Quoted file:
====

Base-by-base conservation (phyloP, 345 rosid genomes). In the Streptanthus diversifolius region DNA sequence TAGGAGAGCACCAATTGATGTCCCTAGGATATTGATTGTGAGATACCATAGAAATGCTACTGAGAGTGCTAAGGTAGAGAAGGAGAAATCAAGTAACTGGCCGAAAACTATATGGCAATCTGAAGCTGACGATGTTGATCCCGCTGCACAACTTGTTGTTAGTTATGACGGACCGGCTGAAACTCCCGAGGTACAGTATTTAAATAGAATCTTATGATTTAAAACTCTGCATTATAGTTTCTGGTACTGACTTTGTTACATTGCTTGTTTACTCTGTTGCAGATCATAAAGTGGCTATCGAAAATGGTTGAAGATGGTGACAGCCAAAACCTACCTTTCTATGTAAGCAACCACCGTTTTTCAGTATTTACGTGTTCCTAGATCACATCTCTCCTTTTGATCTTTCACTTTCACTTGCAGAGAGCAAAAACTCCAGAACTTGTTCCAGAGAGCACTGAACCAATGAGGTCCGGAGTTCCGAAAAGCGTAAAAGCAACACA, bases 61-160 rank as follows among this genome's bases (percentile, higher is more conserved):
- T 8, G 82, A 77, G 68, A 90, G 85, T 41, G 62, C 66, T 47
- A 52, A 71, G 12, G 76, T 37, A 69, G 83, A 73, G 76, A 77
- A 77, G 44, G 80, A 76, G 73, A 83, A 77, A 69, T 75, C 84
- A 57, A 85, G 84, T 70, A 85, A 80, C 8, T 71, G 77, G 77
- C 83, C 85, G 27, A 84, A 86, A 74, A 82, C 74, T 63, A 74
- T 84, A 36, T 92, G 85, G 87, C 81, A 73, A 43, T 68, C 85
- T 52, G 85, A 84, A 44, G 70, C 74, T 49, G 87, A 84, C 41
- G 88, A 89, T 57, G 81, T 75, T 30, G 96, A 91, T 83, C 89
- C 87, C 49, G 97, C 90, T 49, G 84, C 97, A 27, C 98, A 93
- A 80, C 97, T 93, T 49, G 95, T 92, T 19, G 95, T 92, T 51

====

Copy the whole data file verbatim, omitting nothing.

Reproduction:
Base-by-base conservation (phyloP, 345 rosid genomes). In the Streptanthus diversifolius region DNA sequence TAGGAGAGCACCAATTGATGTCCCTAGGATATTGATTGTGAGATACCATAGAAATGCTACTGAGAGTGCTAAGGTAGAGAAGGAGAAATCAAGTAACTGGCCGAAAACTATATGGCAATCTGAAGCTGACGATGTTGATCCCGCTGCACAACTTGTTGTTAGTTATGACGGACCGGCTGAAACTCCCGAGGTACAGTATTTAAATAGAATCTTATGATTTAAAACTCTGCATTATAGTTTCTGGTACTGACTTTGTTACATTGCTTGTTTACTCTGTTGCAGATCATAAAGTGGCTATCGAAAATGGTTGAAGATGGTGACAGCCAAAACCTACCTTTCTATGTAAGCAACCACCGTTTTTCAGTATTTACGTGTTCCTAGATCACATCTCTCCTTTTGATCTTTCACTTTCACTTGCAGAGAGCAAAAACTCCAGAACTTGTTCCAGAGAGCACTGAACCAATGAGGTCCGGAGTTCCGAAAAGCGTAAAAGCAACACA, bases 61-160 rank as follows among this genome's bases (percentile, higher is more conserved):
- T 8, G 82, A 77, G 68, A 90, G 85, T 41, G 62, C 66, T 47
- A 52, A 71, G 12, G 76, T 37, A 69, G 83, A 73, G 76, A 77
- A 77, G 44, G 80, A 76, G 73, A 83, A 77, A 69, T 75, C 84
- A 57, A 85, G 84, T 70, A 85, A 80, C 8, T 71, G 77, G 77
- C 83, C 85, G 27, A 84, A 86, A 74, A 82, C 74, T 63, A 74
- T 84, A 36, T 92, G 85, G 87, C 81, A 73, A 43, T 68, C 85
- T 52, G 85, A 84, A 44, G 70, C 74, T 49, G 87, A 84, C 41
- G 88, A 89, T 57, G 81, T 75, T 30, G 96, A 91, T 83, C 89
- C 87, C 49, G 97, C 90, T 49, G 84, C 97, A 27, C 98, A 93
- A 80, C 97, T 93, T 49, G 95, T 92, T 19, G 95, T 92, T 51